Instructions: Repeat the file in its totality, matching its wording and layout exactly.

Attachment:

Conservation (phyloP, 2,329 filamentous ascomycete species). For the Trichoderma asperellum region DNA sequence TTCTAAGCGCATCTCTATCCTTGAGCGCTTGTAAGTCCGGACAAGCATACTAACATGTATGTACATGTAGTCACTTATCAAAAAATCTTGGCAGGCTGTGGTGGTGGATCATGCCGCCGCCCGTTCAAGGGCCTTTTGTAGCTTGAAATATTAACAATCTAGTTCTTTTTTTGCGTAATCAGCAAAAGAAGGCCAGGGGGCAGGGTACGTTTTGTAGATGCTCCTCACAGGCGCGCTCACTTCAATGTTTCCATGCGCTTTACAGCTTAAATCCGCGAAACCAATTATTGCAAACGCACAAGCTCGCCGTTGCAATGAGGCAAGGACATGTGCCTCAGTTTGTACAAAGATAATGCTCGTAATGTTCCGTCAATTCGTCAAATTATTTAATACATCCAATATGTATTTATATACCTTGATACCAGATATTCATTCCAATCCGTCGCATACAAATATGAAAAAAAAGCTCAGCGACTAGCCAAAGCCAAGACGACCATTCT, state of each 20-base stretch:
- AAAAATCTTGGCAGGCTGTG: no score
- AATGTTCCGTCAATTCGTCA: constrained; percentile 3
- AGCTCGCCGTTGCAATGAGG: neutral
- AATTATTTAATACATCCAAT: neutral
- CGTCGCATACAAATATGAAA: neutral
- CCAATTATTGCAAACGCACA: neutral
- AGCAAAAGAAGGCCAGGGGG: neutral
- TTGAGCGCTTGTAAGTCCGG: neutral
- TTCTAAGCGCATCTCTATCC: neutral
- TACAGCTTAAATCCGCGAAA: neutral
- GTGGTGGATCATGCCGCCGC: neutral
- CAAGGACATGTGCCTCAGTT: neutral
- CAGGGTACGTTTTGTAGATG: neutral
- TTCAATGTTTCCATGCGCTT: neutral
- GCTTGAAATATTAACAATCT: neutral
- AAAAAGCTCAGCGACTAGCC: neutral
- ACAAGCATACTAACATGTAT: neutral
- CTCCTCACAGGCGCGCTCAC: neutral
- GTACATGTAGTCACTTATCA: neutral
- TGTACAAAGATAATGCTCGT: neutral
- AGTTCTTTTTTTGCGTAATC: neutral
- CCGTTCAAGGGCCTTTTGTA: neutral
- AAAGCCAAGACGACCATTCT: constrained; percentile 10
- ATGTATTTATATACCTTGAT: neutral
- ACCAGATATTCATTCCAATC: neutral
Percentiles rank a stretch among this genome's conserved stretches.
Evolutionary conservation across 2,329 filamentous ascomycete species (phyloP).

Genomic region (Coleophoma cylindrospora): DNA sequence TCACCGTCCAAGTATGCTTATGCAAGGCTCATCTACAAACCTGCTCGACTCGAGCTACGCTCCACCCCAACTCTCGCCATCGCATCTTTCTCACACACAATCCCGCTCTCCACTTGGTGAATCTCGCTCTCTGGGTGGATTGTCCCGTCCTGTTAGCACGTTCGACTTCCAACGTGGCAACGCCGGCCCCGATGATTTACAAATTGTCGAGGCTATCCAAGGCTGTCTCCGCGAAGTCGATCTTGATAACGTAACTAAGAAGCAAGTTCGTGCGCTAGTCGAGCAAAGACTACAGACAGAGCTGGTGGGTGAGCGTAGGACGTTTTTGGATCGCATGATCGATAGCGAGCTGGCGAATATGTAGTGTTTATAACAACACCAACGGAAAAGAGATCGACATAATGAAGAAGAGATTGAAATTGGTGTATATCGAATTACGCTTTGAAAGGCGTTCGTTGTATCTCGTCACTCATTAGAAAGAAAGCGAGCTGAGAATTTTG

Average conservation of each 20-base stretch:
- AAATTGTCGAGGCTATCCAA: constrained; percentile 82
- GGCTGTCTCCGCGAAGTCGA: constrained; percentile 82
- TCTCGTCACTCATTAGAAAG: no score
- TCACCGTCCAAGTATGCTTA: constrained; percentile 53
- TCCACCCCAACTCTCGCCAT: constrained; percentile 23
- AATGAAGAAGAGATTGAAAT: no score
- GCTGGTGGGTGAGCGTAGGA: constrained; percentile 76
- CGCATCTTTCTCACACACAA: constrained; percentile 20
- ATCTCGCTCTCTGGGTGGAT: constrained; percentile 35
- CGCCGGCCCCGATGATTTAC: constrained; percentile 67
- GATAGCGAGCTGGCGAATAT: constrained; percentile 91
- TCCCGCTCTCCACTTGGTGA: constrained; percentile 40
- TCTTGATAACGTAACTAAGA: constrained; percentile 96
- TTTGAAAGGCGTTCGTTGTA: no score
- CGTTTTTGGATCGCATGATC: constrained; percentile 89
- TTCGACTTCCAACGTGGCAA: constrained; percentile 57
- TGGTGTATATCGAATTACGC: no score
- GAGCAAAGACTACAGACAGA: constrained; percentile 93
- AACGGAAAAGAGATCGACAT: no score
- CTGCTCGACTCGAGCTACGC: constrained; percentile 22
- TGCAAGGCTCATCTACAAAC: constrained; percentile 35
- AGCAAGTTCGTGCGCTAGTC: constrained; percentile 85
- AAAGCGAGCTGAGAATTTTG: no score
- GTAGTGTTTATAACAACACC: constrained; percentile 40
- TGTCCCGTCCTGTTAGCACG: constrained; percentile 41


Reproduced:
Conservation (phyloP, 2,329 filamentous ascomycete species). For the Trichoderma asperellum region DNA sequence TTCTAAGCGCATCTCTATCCTTGAGCGCTTGTAAGTCCGGACAAGCATACTAACATGTATGTACATGTAGTCACTTATCAAAAAATCTTGGCAGGCTGTGGTGGTGGATCATGCCGCCGCCCGTTCAAGGGCCTTTTGTAGCTTGAAATATTAACAATCTAGTTCTTTTTTTGCGTAATCAGCAAAAGAAGGCCAGGGGGCAGGGTACGTTTTGTAGATGCTCCTCACAGGCGCGCTCACTTCAATGTTTCCATGCGCTTTACAGCTTAAATCCGCGAAACCAATTATTGCAAACGCACAAGCTCGCCGTTGCAATGAGGCAAGGACATGTGCCTCAGTTTGTACAAAGATAATGCTCGTAATGTTCCGTCAATTCGTCAAATTATTTAATACATCCAATATGTATTTATATACCTTGATACCAGATATTCATTCCAATCCGTCGCATACAAATATGAAAAAAAAGCTCAGCGACTAGCCAAAGCCAAGACGACCATTCT, state of each 20-base stretch:
- AAAAATCTTGGCAGGCTGTG: no score
- AATGTTCCGTCAATTCGTCA: constrained; percentile 3
- AGCTCGCCGTTGCAATGAGG: neutral
- AATTATTTAATACATCCAAT: neutral
- CGTCGCATACAAATATGAAA: neutral
- CCAATTATTGCAAACGCACA: neutral
- AGCAAAAGAAGGCCAGGGGG: neutral
- TTGAGCGCTTGTAAGTCCGG: neutral
- TTCTAAGCGCATCTCTATCC: neutral
- TACAGCTTAAATCCGCGAAA: neutral
- GTGGTGGATCATGCCGCCGC: neutral
- CAAGGACATGTGCCTCAGTT: neutral
- CAGGGTACGTTTTGTAGATG: neutral
- TTCAATGTTTCCATGCGCTT: neutral
- GCTTGAAATATTAACAATCT: neutral
- AAAAAGCTCAGCGACTAGCC: neutral
- ACAAGCATACTAACATGTAT: neutral
- CTCCTCACAGGCGCGCTCAC: neutral
- GTACATGTAGTCACTTATCA: neutral
- TGTACAAAGATAATGCTCGT: neutral
- AGTTCTTTTTTTGCGTAATC: neutral
- CCGTTCAAGGGCCTTTTGTA: neutral
- AAAGCCAAGACGACCATTCT: constrained; percentile 10
- ATGTATTTATATACCTTGAT: neutral
- ACCAGATATTCATTCCAATC: neutral
Percentiles rank a stretch among this genome's conserved stretches.
Evolutionary conservation across 2,329 filamentous ascomycete species (phyloP).

Genomic region (Coleophoma cylindrospora): DNA sequence TCACCGTCCAAGTATGCTTATGCAAGGCTCATCTACAAACCTGCTCGACTCGAGCTACGCTCCACCCCAACTCTCGCCATCGCATCTTTCTCACACACAATCCCGCTCTCCACTTGGTGAATCTCGCTCTCTGGGTGGATTGTCCCGTCCTGTTAGCACGTTCGACTTCCAACGTGGCAACGCCGGCCCCGATGATTTACAAATTGTCGAGGCTATCCAAGGCTGTCTCCGCGAAGTCGATCTTGATAACGTAACTAAGAAGCAAGTTCGTGCGCTAGTCGAGCAAAGACTACAGACAGAGCTGGTGGGTGAGCGTAGGACGTTTTTGGATCGCATGATCGATAGCGAGCTGGCGAATATGTAGTGTTTATAACAACACCAACGGAAAAGAGATCGACATAATGAAGAAGAGATTGAAATTGGTGTATATCGAATTACGCTTTGAAAGGCGTTCGTTGTATCTCGTCACTCATTAGAAAGAAAGCGAGCTGAGAATTTTG

Average conservation of each 20-base stretch:
- AAATTGTCGAGGCTATCCAA: constrained; percentile 82
- GGCTGTCTCCGCGAAGTCGA: constrained; percentile 82
- TCTCGTCACTCATTAGAAAG: no score
- TCACCGTCCAAGTATGCTTA: constrained; percentile 53
- TCCACCCCAACTCTCGCCAT: constrained; percentile 23
- AATGAAGAAGAGATTGAAAT: no score
- GCTGGTGGGTGAGCGTAGGA: constrained; percentile 76
- CGCATCTTTCTCACACACAA: constrained; percentile 20
- ATCTCGCTCTCTGGGTGGAT: constrained; percentile 35
- CGCCGGCCCCGATGATTTAC: constrained; percentile 67
- GATAGCGAGCTGGCGAATAT: constrained; percentile 91
- TCCCGCTCTCCACTTGGTGA: constrained; percentile 40
- TCTTGATAACGTAACTAAGA: constrained; percentile 96
- TTTGAAAGGCGTTCGTTGTA: no score
- CGTTTTTGGATCGCATGATC: constrained; percentile 89
- TTCGACTTCCAACGTGGCAA: constrained; percentile 57
- TGGTGTATATCGAATTACGC: no score
- GAGCAAAGACTACAGACAGA: constrained; percentile 93
- AACGGAAAAGAGATCGACAT: no score
- CTGCTCGACTCGAGCTACGC: constrained; percentile 22
- TGCAAGGCTCATCTACAAAC: constrained; percentile 35
- AGCAAGTTCGTGCGCTAGTC: constrained; percentile 85
- AAAGCGAGCTGAGAATTTTG: no score
- GTAGTGTTTATAACAACACC: constrained; percentile 40
- TGTCCCGTCCTGTTAGCACG: constrained; percentile 41